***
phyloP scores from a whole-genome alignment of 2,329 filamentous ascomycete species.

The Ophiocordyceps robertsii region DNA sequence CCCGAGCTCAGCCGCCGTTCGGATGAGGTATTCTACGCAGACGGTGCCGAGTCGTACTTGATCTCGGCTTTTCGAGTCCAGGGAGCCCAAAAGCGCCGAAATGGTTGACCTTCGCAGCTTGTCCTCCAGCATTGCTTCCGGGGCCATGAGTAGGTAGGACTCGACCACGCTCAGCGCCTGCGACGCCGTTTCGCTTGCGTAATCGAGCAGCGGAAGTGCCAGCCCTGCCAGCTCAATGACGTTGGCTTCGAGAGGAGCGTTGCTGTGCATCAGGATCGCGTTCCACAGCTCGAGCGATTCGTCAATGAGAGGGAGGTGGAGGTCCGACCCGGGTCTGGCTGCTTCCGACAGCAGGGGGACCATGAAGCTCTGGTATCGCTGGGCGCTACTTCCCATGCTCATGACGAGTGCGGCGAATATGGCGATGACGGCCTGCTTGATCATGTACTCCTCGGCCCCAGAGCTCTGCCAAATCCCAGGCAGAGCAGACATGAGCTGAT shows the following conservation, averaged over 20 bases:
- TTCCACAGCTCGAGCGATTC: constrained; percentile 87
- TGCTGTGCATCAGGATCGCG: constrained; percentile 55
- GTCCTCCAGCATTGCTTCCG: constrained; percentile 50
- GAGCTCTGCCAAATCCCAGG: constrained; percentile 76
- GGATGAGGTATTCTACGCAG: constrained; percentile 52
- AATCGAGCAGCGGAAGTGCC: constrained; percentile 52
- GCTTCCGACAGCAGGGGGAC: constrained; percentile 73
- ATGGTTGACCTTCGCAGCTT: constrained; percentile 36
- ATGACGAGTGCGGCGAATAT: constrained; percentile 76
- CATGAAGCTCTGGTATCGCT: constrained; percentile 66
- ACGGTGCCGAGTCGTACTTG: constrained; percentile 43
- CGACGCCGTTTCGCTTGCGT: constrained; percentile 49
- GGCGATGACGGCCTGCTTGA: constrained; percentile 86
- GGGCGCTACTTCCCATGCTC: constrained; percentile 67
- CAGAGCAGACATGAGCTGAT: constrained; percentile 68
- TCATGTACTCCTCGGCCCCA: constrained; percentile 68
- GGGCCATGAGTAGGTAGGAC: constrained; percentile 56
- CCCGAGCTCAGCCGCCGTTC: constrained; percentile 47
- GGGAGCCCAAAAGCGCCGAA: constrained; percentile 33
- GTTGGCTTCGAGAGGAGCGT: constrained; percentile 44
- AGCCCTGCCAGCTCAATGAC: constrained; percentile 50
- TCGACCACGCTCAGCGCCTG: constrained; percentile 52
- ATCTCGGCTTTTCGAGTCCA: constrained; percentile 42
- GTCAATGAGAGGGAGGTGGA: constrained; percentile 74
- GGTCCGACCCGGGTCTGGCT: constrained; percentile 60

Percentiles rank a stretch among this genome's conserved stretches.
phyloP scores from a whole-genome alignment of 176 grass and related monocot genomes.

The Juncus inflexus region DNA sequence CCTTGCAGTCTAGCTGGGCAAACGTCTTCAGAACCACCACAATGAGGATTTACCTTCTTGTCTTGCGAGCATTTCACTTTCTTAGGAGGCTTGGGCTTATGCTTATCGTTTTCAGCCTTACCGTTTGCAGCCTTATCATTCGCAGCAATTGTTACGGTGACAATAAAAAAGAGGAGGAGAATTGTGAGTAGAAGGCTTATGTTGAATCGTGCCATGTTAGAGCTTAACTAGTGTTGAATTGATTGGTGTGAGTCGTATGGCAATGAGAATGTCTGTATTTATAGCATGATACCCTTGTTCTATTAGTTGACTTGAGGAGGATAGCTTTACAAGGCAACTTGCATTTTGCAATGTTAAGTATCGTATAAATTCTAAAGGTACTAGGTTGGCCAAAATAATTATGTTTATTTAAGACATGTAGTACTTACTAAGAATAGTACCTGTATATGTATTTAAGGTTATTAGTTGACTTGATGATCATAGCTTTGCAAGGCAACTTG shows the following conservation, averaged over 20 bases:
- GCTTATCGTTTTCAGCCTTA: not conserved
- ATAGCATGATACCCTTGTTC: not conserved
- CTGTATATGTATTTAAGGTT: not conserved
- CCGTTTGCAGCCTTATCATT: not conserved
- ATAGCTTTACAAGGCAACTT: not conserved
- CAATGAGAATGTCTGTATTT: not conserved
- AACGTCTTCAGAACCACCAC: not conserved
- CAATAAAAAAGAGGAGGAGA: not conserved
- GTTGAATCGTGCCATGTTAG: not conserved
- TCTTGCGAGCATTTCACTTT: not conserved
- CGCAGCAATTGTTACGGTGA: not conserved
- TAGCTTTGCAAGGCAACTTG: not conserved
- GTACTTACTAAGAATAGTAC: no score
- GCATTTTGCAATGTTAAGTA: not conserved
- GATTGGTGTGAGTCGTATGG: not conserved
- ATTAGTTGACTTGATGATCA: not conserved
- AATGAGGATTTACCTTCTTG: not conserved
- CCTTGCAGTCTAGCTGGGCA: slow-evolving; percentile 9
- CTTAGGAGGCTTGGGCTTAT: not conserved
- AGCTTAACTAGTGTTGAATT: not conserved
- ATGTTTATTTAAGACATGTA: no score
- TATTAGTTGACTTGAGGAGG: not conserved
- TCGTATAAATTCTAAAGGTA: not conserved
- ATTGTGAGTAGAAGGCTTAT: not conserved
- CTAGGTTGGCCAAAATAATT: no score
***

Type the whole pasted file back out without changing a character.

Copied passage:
phyloP scores from a whole-genome alignment of 2,329 filamentous ascomycete species.

The Ophiocordyceps robertsii region DNA sequence CCCGAGCTCAGCCGCCGTTCGGATGAGGTATTCTACGCAGACGGTGCCGAGTCGTACTTGATCTCGGCTTTTCGAGTCCAGGGAGCCCAAAAGCGCCGAAATGGTTGACCTTCGCAGCTTGTCCTCCAGCATTGCTTCCGGGGCCATGAGTAGGTAGGACTCGACCACGCTCAGCGCCTGCGACGCCGTTTCGCTTGCGTAATCGAGCAGCGGAAGTGCCAGCCCTGCCAGCTCAATGACGTTGGCTTCGAGAGGAGCGTTGCTGTGCATCAGGATCGCGTTCCACAGCTCGAGCGATTCGTCAATGAGAGGGAGGTGGAGGTCCGACCCGGGTCTGGCTGCTTCCGACAGCAGGGGGACCATGAAGCTCTGGTATCGCTGGGCGCTACTTCCCATGCTCATGACGAGTGCGGCGAATATGGCGATGACGGCCTGCTTGATCATGTACTCCTCGGCCCCAGAGCTCTGCCAAATCCCAGGCAGAGCAGACATGAGCTGAT shows the following conservation, averaged over 20 bases:
- TTCCACAGCTCGAGCGATTC: constrained; percentile 87
- TGCTGTGCATCAGGATCGCG: constrained; percentile 55
- GTCCTCCAGCATTGCTTCCG: constrained; percentile 50
- GAGCTCTGCCAAATCCCAGG: constrained; percentile 76
- GGATGAGGTATTCTACGCAG: constrained; percentile 52
- AATCGAGCAGCGGAAGTGCC: constrained; percentile 52
- GCTTCCGACAGCAGGGGGAC: constrained; percentile 73
- ATGGTTGACCTTCGCAGCTT: constrained; percentile 36
- ATGACGAGTGCGGCGAATAT: constrained; percentile 76
- CATGAAGCTCTGGTATCGCT: constrained; percentile 66
- ACGGTGCCGAGTCGTACTTG: constrained; percentile 43
- CGACGCCGTTTCGCTTGCGT: constrained; percentile 49
- GGCGATGACGGCCTGCTTGA: constrained; percentile 86
- GGGCGCTACTTCCCATGCTC: constrained; percentile 67
- CAGAGCAGACATGAGCTGAT: constrained; percentile 68
- TCATGTACTCCTCGGCCCCA: constrained; percentile 68
- GGGCCATGAGTAGGTAGGAC: constrained; percentile 56
- CCCGAGCTCAGCCGCCGTTC: constrained; percentile 47
- GGGAGCCCAAAAGCGCCGAA: constrained; percentile 33
- GTTGGCTTCGAGAGGAGCGT: constrained; percentile 44
- AGCCCTGCCAGCTCAATGAC: constrained; percentile 50
- TCGACCACGCTCAGCGCCTG: constrained; percentile 52
- ATCTCGGCTTTTCGAGTCCA: constrained; percentile 42
- GTCAATGAGAGGGAGGTGGA: constrained; percentile 74
- GGTCCGACCCGGGTCTGGCT: constrained; percentile 60

Percentiles rank a stretch among this genome's conserved stretches.
phyloP scores from a whole-genome alignment of 176 grass and related monocot genomes.

The Juncus inflexus region DNA sequence CCTTGCAGTCTAGCTGGGCAAACGTCTTCAGAACCACCACAATGAGGATTTACCTTCTTGTCTTGCGAGCATTTCACTTTCTTAGGAGGCTTGGGCTTATGCTTATCGTTTTCAGCCTTACCGTTTGCAGCCTTATCATTCGCAGCAATTGTTACGGTGACAATAAAAAAGAGGAGGAGAATTGTGAGTAGAAGGCTTATGTTGAATCGTGCCATGTTAGAGCTTAACTAGTGTTGAATTGATTGGTGTGAGTCGTATGGCAATGAGAATGTCTGTATTTATAGCATGATACCCTTGTTCTATTAGTTGACTTGAGGAGGATAGCTTTACAAGGCAACTTGCATTTTGCAATGTTAAGTATCGTATAAATTCTAAAGGTACTAGGTTGGCCAAAATAATTATGTTTATTTAAGACATGTAGTACTTACTAAGAATAGTACCTGTATATGTATTTAAGGTTATTAGTTGACTTGATGATCATAGCTTTGCAAGGCAACTTG shows the following conservation, averaged over 20 bases:
- GCTTATCGTTTTCAGCCTTA: not conserved
- ATAGCATGATACCCTTGTTC: not conserved
- CTGTATATGTATTTAAGGTT: not conserved
- CCGTTTGCAGCCTTATCATT: not conserved
- ATAGCTTTACAAGGCAACTT: not conserved
- CAATGAGAATGTCTGTATTT: not conserved
- AACGTCTTCAGAACCACCAC: not conserved
- CAATAAAAAAGAGGAGGAGA: not conserved
- GTTGAATCGTGCCATGTTAG: not conserved
- TCTTGCGAGCATTTCACTTT: not conserved
- CGCAGCAATTGTTACGGTGA: not conserved
- TAGCTTTGCAAGGCAACTTG: not conserved
- GTACTTACTAAGAATAGTAC: no score
- GCATTTTGCAATGTTAAGTA: not conserved
- GATTGGTGTGAGTCGTATGG: not conserved
- ATTAGTTGACTTGATGATCA: not conserved
- AATGAGGATTTACCTTCTTG: not conserved
- CCTTGCAGTCTAGCTGGGCA: slow-evolving; percentile 9
- CTTAGGAGGCTTGGGCTTAT: not conserved
- AGCTTAACTAGTGTTGAATT: not conserved
- ATGTTTATTTAAGACATGTA: no score
- TATTAGTTGACTTGAGGAGG: not conserved
- TCGTATAAATTCTAAAGGTA: not conserved
- ATTGTGAGTAGAAGGCTTAT: not conserved
- CTAGGTTGGCCAAAATAATT: no score